Book banners reading it wrong

Arizona Daily Wildcat

Jessie Fillerup


My fourteen-year-old sister loves to take barely concealed jibes at my taste in books, which according to her is stale, lame and uninteresting - or in other words, not like John Grisham's "The Firm." I confess to being a fan of classic literature, and th e day I have my own leather bound copy of the Riverside Shakespeare and can flip through the gold-plated pages and smell fresh ink on parchment-thin, crinkling paper, I will be instantly transported to an earthly paradise. (My sister likes the Riverside Shakespeare, too - it's thick, heavy, perfect for combat).

So when the occasional book banner pops up in public schools, I wonder if perhaps the banner is reading classic literature on the same literal, simplistic level that people read books like "The Firm." The latest book banner is Kathy Monteiro, mother of a sixteen-year-old daughter, who emerged last week in Tempe and proclaimed that "Huckleberry Finn" and Faulkner's short story, "A Rose For Emily," should be banned from public school curriculums because they contain the word "nigger."

No one likes to see the "n" word in print, let alone say it aloud in a classroom. The word seems to cause black and white students alike to shift uncomfortably in their seats and cast their eyes at the floor. It is more than simply a pejorative term - it encapsulates in six letters centuries of demeaning and dehumanizing treatment suffered by black Americans at the hands of whites. Yet Kathy Monteiro's instant solution embraces naivety - if the "n" word disappears from the classroom, then racial insensiti vity and prejudice will inevitably follow.

When Mark Twain wrote "Huckleberry Finn," he wasn't trying to be the Howard Stern of early American literature. Mark Twain used words like "nigger" simply because they were commonplace terms, the popular slang of the 19th century. He graphically depicted the demeaning treatment of black Americans (specifically of Jim) in order to criticize this treatment. The themes of Twain's novel transcend writing mechanics; what students remember after reading Huck Finn is not that the novel included the "n" word, but the fact that Jim, supposedly inferior to all the other characters, was more compassionate, more insightful, more HUMAN than any of them. In this context, the "inhumanity" of Jim - and all blacks - seems ludicrous.

In Twain's novel, the "n" word acted as slang and as social commentary; today, the word serves as a good kick in the pants for parents and students alike. Hearing that word reminds us that equal opportunity in America once only applied to a minute few, an d that even in the 20th century, racial and cultural prejudice remain significant issues.

If we remove literature from the classroom which contains the word "nigger," citing racial insensitivity as our motive, then we must be consistent in the kinds of literature we choose to teach in public schools. The implied rape scene in "A Streetcar Name d Desire" hardly seems appropriate for high school students, and will undoubtedly disturb the girls in the classroom. Shakespeare's plays contain murder, incest, blood and gore; Jane Eyre details the intimate desires of a Victorian woman who attempts to h ave an affair with a married man. Actually, any work written prior to the civil rights movement is bound to contain either racial slurs, demeaning incidents, or material which degrades women and denies them a personal and sexual identity. Once all of the standard, canonized literature makes the hit list, what's left to teach in schools? (John Grisham calls from the corridors - "The Firm" stands alone).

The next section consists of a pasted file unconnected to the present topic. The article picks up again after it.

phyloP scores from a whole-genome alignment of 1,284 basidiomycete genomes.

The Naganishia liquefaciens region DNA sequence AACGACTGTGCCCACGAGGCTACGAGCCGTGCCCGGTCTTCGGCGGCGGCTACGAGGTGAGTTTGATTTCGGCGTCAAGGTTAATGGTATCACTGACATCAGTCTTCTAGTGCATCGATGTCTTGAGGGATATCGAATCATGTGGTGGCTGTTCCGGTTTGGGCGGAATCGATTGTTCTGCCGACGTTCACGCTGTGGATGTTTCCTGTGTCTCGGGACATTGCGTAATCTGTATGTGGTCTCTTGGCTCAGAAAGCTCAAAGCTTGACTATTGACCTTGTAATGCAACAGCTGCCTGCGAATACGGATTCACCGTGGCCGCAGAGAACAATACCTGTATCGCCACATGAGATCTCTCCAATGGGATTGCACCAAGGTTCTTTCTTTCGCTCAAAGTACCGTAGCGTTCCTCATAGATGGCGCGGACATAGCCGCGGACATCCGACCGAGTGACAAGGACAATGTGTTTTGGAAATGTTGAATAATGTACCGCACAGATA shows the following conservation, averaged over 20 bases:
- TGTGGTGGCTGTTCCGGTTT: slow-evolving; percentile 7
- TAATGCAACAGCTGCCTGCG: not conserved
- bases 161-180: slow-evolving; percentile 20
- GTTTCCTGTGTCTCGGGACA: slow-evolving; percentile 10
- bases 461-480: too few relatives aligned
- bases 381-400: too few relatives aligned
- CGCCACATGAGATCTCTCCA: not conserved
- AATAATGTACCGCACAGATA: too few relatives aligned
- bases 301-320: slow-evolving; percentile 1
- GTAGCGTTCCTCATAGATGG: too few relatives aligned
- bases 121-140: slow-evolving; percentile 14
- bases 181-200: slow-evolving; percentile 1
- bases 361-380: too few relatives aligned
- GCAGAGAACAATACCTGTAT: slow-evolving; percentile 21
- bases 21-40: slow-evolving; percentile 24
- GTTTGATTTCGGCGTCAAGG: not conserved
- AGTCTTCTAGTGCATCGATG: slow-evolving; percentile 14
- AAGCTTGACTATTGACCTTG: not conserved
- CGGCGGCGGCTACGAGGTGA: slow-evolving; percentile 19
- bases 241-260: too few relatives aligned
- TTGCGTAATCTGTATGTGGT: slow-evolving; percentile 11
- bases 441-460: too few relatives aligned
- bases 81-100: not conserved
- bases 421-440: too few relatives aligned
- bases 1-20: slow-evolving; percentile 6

Should we brush slavery and racial discrimination under the carpet, as Ms. Monteiro suggests? Should we pretend that words like "nigger" never existed, that segregated schools were barely historical footnotes, that the leaders and champions of the civil r ights movement really had nothing to fight about? Cutting out the historical details of the dehumanization of black Americans trivializes their struggle. Authors like Mark Twain did not present a false, rosy picture of the world, and we cannot deceive our children with such a picture. Works like "Huckleberry Finn" stir us out of our complacency, make us think, and most importantly, help us to remember.

My sister is a smart girl - she'll grow out of her obsession with John Grisham and use the Riverside Shakespeare for something other than a weapon. She will grow up and come to realize the significance of great literature; she will recognize the struggles and triumphs made apparent in passages which are difficult, even painful to read. But unfortunately, there are other people who will never grow up.

Jessie Fillerup is a music education junior. Her column appears Mondays.